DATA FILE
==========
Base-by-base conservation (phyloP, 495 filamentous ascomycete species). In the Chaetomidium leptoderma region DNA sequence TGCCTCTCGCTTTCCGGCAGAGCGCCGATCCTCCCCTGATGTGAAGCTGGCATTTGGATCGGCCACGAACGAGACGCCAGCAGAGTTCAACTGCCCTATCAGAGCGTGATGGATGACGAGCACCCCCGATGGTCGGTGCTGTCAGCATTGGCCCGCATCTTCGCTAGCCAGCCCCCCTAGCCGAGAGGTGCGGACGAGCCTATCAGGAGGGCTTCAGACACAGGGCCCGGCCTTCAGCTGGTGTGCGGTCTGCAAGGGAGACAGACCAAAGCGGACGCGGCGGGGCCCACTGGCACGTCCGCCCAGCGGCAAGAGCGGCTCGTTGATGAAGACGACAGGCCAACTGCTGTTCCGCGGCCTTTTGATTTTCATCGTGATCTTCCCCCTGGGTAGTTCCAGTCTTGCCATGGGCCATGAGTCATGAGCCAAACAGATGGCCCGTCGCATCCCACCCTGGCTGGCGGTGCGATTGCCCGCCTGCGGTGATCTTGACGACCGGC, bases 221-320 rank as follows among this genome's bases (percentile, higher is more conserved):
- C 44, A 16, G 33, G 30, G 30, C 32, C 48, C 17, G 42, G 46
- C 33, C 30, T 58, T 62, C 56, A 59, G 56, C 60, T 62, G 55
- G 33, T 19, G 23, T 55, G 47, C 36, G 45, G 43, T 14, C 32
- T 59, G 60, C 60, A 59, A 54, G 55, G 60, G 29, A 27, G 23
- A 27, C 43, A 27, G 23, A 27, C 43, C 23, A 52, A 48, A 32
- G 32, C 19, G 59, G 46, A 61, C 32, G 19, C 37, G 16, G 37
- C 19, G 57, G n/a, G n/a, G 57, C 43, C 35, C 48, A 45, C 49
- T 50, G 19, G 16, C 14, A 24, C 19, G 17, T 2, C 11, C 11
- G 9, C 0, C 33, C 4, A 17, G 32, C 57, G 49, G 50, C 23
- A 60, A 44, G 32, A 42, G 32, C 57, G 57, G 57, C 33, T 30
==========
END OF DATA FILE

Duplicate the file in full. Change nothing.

Base-by-base conservation (phyloP, 495 filamentous ascomycete species). In the Chaetomidium leptoderma region DNA sequence TGCCTCTCGCTTTCCGGCAGAGCGCCGATCCTCCCCTGATGTGAAGCTGGCATTTGGATCGGCCACGAACGAGACGCCAGCAGAGTTCAACTGCCCTATCAGAGCGTGATGGATGACGAGCACCCCCGATGGTCGGTGCTGTCAGCATTGGCCCGCATCTTCGCTAGCCAGCCCCCCTAGCCGAGAGGTGCGGACGAGCCTATCAGGAGGGCTTCAGACACAGGGCCCGGCCTTCAGCTGGTGTGCGGTCTGCAAGGGAGACAGACCAAAGCGGACGCGGCGGGGCCCACTGGCACGTCCGCCCAGCGGCAAGAGCGGCTCGTTGATGAAGACGACAGGCCAACTGCTGTTCCGCGGCCTTTTGATTTTCATCGTGATCTTCCCCCTGGGTAGTTCCAGTCTTGCCATGGGCCATGAGTCATGAGCCAAACAGATGGCCCGTCGCATCCCACCCTGGCTGGCGGTGCGATTGCCCGCCTGCGGTGATCTTGACGACCGGC, bases 221-320 rank as follows among this genome's bases (percentile, higher is more conserved):
- C 44, A 16, G 33, G 30, G 30, C 32, C 48, C 17, G 42, G 46
- C 33, C 30, T 58, T 62, C 56, A 59, G 56, C 60, T 62, G 55
- G 33, T 19, G 23, T 55, G 47, C 36, G 45, G 43, T 14, C 32
- T 59, G 60, C 60, A 59, A 54, G 55, G 60, G 29, A 27, G 23
- A 27, C 43, A 27, G 23, A 27, C 43, C 23, A 52, A 48, A 32
- G 32, C 19, G 59, G 46, A 61, C 32, G 19, C 37, G 16, G 37
- C 19, G 57, G n/a, G n/a, G 57, C 43, C 35, C 48, A 45, C 49
- T 50, G 19, G 16, C 14, A 24, C 19, G 17, T 2, C 11, C 11
- G 9, C 0, C 33, C 4, A 17, G 32, C 57, G 49, G 50, C 23
- A 60, A 44, G 32, A 42, G 32, C 57, G 57, G 57, C 33, T 30